However, based on what we've learned so far, the smaller format is essentially an edited version of the existing Fresh & Easy format.

The 4,000 square-foot -to- 5,000 square-foot stores would offer basically the same product category assortment as the 10,000 square-foot -to- 12,000 square-foot stores do but in a limited way, based on the fact the smaller stores will be about half the size as the existing Fresh & Easy markets are. Think of the smaller stores as essentially offering a limited assortment of the current Fresh & Easy store product assortment and mix, with perhaps a couple other minor tweaks here and there.

El Segundo, California-based Fresh & Easy Neighborhood Market's real estate team is currently looking at sites for the 4,000 square-foot -to- 5,000 square-foot stores primarily in Southern California and secondarily in Northern California.

Further, we're told both urban and suburban retail store sites are being looked at by Tesco's Fresh & Easy for the new, smaller stores, which could have the "Express" name attached top them.

For example, among the current potential smaller store sites the fresh food and grocery chain is looking at include at least three locations in Orange County, along with more than one site in Los Angeles and nearby Santa Monica.

According to our sources, one of the reasons Tesco's Fresh & Easy is considering opening the smaller stores is because Tesco's business model has restrictions on the amount of capital used to purchase and lease store locations. This is one reason, for example, there aren't 10,000 square-foot -to- 12,000 square-foot Fresh & Easy stores in Southern California cities like Santa Monica or regions like West Los Angeles, which have among the highest retail commercial real estate costs in Southern California.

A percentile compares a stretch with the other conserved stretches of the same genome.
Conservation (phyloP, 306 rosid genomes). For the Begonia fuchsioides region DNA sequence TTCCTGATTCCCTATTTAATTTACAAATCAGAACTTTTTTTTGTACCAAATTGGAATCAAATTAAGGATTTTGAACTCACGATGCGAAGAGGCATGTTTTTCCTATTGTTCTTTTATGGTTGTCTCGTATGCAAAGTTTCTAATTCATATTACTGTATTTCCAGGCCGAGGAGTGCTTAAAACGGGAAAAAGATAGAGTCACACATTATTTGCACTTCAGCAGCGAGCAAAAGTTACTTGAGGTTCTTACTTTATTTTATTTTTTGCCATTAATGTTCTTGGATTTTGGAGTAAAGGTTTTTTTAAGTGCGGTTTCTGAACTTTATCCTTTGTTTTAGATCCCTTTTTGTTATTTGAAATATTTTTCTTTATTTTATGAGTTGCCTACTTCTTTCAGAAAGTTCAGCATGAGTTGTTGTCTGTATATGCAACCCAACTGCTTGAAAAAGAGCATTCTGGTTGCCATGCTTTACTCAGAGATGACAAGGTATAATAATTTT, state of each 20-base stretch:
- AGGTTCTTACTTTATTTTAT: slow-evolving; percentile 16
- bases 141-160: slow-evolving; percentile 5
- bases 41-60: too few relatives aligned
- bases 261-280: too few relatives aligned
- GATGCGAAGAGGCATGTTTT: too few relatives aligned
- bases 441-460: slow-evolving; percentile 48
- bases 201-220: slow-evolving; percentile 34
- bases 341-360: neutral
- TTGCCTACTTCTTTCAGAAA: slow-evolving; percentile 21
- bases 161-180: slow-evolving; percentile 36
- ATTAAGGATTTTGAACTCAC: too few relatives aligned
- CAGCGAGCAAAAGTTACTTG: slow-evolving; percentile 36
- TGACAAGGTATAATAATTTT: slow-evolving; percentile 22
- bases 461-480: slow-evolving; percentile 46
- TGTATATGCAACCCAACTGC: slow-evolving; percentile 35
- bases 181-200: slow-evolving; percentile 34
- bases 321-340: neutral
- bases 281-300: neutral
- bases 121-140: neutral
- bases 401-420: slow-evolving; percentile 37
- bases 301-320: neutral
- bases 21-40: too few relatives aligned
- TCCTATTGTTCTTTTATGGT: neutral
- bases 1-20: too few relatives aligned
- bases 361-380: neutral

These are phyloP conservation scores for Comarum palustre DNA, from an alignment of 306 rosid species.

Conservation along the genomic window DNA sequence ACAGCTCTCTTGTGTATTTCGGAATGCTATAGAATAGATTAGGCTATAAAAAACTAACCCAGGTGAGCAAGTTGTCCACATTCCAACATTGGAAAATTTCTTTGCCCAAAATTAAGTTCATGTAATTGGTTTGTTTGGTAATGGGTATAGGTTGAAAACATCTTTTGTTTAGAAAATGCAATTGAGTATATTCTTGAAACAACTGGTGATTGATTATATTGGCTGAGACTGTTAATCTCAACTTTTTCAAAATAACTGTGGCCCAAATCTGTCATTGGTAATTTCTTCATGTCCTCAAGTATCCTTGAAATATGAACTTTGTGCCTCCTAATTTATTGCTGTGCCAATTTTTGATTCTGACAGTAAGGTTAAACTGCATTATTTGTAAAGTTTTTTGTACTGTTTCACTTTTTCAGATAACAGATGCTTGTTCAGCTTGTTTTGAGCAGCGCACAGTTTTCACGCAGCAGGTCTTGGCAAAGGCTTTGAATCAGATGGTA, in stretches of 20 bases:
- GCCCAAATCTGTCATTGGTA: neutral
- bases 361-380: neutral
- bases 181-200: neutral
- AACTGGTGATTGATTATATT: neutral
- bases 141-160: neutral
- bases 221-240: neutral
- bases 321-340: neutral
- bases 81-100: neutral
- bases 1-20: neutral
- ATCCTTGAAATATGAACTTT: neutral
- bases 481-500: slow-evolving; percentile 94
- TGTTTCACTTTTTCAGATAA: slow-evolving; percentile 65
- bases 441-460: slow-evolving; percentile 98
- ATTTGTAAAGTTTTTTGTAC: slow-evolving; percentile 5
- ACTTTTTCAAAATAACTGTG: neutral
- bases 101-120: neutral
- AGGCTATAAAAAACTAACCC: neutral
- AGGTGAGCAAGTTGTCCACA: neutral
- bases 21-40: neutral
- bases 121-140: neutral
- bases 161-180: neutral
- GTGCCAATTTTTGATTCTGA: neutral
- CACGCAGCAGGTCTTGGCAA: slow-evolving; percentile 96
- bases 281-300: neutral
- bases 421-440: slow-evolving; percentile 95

In contrast, according to our sources, by being able to build or lease locations in the 4,000 square-foot -to- 5,000 square-foot range, Fresh & Easy Neighborhood Market can get into these desirable cities and neighborhoods because the rental and purchase costs for stores half the size of the existing Fresh & Easy markets in places like Santa Monica and West L.A., and elsewhere where retail real estate costs are similar, generally fit into the business model Tesco has set for Fresh & Easy when it comes to the amount of capital available for buying and leasing store locations.

Tesco's Fresh & Easy Neighborhood Market has been working for some time to come up with a way to adapt the current product offering (about 4,500-5,000 SKUs) in the 10,000 square-foot -to- 12,000 square-foot Fresh & Easy markets to a smaller format store, such as those we're reporting on in this piece, according to a source in a position to know such information.

The existing Fresh & Easy stores carry about 4,500-5,000 SKUs. Many independent grocery stores in the 4,000 square-foot -to- 5,000 square foot range carry 5,000 (and far more) SKUs.